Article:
Tania Cheng of Miss Runner explains the creative process behind the print-focus designs and collaborating with various global artists to produce diverse styles for each collection.

Tania Cheung is riding the wave of the athleisure movement with Miss Runner, her first sportswear venture. She’s fastidious about the detail as she delves into Hong Kong’s clothing industry with energy and creativity that is deeply imprinted in Miss Runners’ DNA.

When the young ballerina-turned-sport enthusiast graduated with a degree in fashion design from the London College of Fashion, her career kick-started working alongside Alexander McQueen, Mary Katranzou, and a number of manufacturers, before discovering a love for prints, and a passion for collaborating with global artists. Over a few emails we discussed with Tania on the creative process behind Miss Runner and collaborating with various global artists.

Have you always been interested in design and what attracted you to it?

I grew up loving maths and art- it was just something I was passionate about. With patterning, it was a combination of both because I can experiment with no limits. It’s always fun to develop an idea from 2D to 3D.

However, I moved away from the fashion industry as I was getting tired of chasing trends. With sports being my passion, I wanted to start to create something that would fit the needs of all girls on the go.

What led you to create Miss Runner?

After moving back to Hong Kong from the UK, I struggled to shop for reasonably priced high-performance activewear that is not mass designed. That was the inspiration to start Miss Runner in March 2015.

We strive at creating digital prints with a lot of meticulous details and logo-free designs with smart fabrics. We want everyone to be able to express their originality through prints, to move in confidence with flattering feminine cuts and move at ease from street to the gym, from the office to the studio.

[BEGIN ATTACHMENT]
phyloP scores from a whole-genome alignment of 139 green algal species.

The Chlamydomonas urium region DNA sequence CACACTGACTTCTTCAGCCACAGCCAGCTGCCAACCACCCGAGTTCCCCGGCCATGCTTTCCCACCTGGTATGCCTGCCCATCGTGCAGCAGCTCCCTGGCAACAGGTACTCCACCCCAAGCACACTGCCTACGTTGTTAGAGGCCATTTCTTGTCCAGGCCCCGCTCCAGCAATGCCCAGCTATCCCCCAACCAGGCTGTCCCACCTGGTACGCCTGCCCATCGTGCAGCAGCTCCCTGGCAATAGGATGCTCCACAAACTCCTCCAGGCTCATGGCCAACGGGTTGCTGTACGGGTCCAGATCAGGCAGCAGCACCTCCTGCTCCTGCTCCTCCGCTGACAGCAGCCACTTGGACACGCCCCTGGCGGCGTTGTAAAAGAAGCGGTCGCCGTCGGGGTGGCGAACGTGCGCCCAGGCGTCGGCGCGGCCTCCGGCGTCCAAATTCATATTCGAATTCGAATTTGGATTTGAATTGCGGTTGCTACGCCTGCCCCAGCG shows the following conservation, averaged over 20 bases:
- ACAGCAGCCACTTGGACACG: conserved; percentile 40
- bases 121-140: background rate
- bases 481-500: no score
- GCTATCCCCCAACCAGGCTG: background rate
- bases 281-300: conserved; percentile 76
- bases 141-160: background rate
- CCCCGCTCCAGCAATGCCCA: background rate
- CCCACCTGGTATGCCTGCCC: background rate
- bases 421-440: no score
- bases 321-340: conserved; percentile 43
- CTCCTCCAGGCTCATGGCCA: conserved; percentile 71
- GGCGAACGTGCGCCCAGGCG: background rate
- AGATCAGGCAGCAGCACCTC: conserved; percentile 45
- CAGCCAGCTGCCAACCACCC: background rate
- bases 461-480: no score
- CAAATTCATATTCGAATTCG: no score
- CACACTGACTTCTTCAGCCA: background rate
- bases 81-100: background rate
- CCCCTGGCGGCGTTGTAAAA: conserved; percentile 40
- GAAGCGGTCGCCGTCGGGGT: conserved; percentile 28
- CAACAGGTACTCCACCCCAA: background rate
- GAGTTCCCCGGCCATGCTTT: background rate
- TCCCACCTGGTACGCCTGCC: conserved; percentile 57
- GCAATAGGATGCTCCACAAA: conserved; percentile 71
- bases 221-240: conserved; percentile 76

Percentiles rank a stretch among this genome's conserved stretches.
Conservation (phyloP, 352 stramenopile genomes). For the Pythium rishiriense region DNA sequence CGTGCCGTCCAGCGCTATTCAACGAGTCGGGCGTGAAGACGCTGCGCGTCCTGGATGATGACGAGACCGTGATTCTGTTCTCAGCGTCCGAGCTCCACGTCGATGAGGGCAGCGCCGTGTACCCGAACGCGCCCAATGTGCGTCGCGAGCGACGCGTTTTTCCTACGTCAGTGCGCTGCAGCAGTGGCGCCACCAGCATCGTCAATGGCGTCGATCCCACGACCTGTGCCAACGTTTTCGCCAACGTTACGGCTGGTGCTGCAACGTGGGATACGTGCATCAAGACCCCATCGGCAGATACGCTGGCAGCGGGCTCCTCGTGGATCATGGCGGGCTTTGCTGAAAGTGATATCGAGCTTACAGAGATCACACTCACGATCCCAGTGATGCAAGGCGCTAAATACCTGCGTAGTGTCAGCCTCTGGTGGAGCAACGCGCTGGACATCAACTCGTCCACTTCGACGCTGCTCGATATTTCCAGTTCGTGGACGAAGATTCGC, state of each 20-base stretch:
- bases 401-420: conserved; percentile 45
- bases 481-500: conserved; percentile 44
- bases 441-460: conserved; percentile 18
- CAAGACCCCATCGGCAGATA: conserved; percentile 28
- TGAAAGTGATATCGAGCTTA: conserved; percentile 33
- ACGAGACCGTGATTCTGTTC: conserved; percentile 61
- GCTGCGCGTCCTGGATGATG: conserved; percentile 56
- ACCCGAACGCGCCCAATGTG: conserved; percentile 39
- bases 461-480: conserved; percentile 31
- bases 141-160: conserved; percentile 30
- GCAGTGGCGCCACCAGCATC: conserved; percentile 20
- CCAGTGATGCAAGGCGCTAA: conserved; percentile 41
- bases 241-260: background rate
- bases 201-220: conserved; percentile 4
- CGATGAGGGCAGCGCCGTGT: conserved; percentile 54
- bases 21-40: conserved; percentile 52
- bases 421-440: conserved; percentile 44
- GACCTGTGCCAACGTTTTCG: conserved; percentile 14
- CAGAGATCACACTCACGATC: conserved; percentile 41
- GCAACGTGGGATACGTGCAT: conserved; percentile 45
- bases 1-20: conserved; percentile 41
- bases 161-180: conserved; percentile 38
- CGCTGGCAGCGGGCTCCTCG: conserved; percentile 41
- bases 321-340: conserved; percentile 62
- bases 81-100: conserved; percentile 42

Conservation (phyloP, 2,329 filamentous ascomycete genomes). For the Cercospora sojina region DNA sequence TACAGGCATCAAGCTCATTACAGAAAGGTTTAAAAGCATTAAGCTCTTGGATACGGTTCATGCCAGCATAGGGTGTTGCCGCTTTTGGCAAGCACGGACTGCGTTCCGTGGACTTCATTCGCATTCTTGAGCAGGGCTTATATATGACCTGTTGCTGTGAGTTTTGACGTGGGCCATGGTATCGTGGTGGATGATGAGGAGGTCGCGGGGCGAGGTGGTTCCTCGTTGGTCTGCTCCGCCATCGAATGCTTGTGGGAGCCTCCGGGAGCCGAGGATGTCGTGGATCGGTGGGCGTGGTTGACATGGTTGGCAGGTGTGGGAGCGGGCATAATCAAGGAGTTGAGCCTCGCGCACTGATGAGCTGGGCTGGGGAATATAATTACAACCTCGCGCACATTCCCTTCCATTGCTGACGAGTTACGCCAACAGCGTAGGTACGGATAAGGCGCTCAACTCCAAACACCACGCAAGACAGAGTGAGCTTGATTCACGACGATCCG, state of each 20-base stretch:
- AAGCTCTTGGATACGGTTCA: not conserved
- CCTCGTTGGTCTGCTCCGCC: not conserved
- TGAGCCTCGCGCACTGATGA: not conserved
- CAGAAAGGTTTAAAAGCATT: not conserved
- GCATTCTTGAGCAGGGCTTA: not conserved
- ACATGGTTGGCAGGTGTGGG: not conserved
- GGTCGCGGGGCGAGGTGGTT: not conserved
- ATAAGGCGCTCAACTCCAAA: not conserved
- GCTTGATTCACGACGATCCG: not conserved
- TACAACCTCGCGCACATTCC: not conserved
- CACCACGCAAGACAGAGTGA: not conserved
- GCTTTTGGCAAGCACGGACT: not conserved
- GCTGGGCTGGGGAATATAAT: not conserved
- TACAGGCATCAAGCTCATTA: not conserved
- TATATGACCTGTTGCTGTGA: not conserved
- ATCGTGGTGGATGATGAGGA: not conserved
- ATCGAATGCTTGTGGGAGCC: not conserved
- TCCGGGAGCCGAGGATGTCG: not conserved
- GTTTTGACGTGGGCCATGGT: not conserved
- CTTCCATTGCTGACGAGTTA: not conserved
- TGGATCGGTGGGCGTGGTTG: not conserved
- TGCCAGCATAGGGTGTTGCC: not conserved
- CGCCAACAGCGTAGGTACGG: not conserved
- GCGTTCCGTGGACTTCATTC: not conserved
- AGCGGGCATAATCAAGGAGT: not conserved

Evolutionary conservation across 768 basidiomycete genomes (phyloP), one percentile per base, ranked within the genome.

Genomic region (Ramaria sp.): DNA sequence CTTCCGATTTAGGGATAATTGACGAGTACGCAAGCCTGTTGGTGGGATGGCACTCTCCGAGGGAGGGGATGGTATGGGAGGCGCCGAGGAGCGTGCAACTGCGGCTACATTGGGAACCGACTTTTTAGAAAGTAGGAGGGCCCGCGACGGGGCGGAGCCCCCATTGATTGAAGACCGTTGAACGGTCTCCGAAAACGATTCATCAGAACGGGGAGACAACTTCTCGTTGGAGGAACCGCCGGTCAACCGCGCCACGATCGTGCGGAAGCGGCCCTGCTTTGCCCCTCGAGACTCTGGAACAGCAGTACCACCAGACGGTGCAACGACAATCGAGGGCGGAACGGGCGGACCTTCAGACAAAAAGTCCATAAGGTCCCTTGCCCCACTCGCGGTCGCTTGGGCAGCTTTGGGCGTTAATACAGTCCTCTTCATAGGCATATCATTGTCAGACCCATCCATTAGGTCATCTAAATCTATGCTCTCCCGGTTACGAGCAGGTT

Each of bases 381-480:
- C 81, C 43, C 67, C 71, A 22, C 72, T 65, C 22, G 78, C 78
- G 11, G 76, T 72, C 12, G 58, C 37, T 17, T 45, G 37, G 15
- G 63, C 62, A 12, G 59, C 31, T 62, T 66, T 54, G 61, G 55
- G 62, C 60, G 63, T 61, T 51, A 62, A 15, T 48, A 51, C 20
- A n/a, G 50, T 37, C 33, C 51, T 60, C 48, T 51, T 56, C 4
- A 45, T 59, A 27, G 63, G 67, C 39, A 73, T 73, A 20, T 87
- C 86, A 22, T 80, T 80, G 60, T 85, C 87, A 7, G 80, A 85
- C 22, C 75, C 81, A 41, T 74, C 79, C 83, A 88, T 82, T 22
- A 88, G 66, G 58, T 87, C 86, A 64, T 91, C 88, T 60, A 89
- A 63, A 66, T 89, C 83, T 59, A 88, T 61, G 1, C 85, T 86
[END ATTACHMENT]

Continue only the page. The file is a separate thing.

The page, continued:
What were the struggles that you had to overcome to establish Miss Runner?

The struggle came at the beginning due to the local market being limited. Miss Runner launched solely on E-commerce but the majority of local customers shop offline. So at the beginning, we threw pop-up shops frequently to gain trust and loyalty from shoppers. They could see the vibrant prints and feel the quality with the fabrics.

Where do you get the inspiration for your patterns each time?

The creative process of ours is different from other brands. We collaborate with various global artists to produce diverse print styles for each collection.

I value the beauty of collaboration as I get inspired through the sparks of creativity with the different artists I’m working with every season. They range from fairy tale illustrator to travel photographer.

For our Summer 17 Unicorn collection, we’ve collaborated with abstract oil painter Amelia Ha and digital pop art artist Jeena Reghab. We’ve blended in 2 distinct styles into wearable art experience for active girls.

What is your favourite project so far?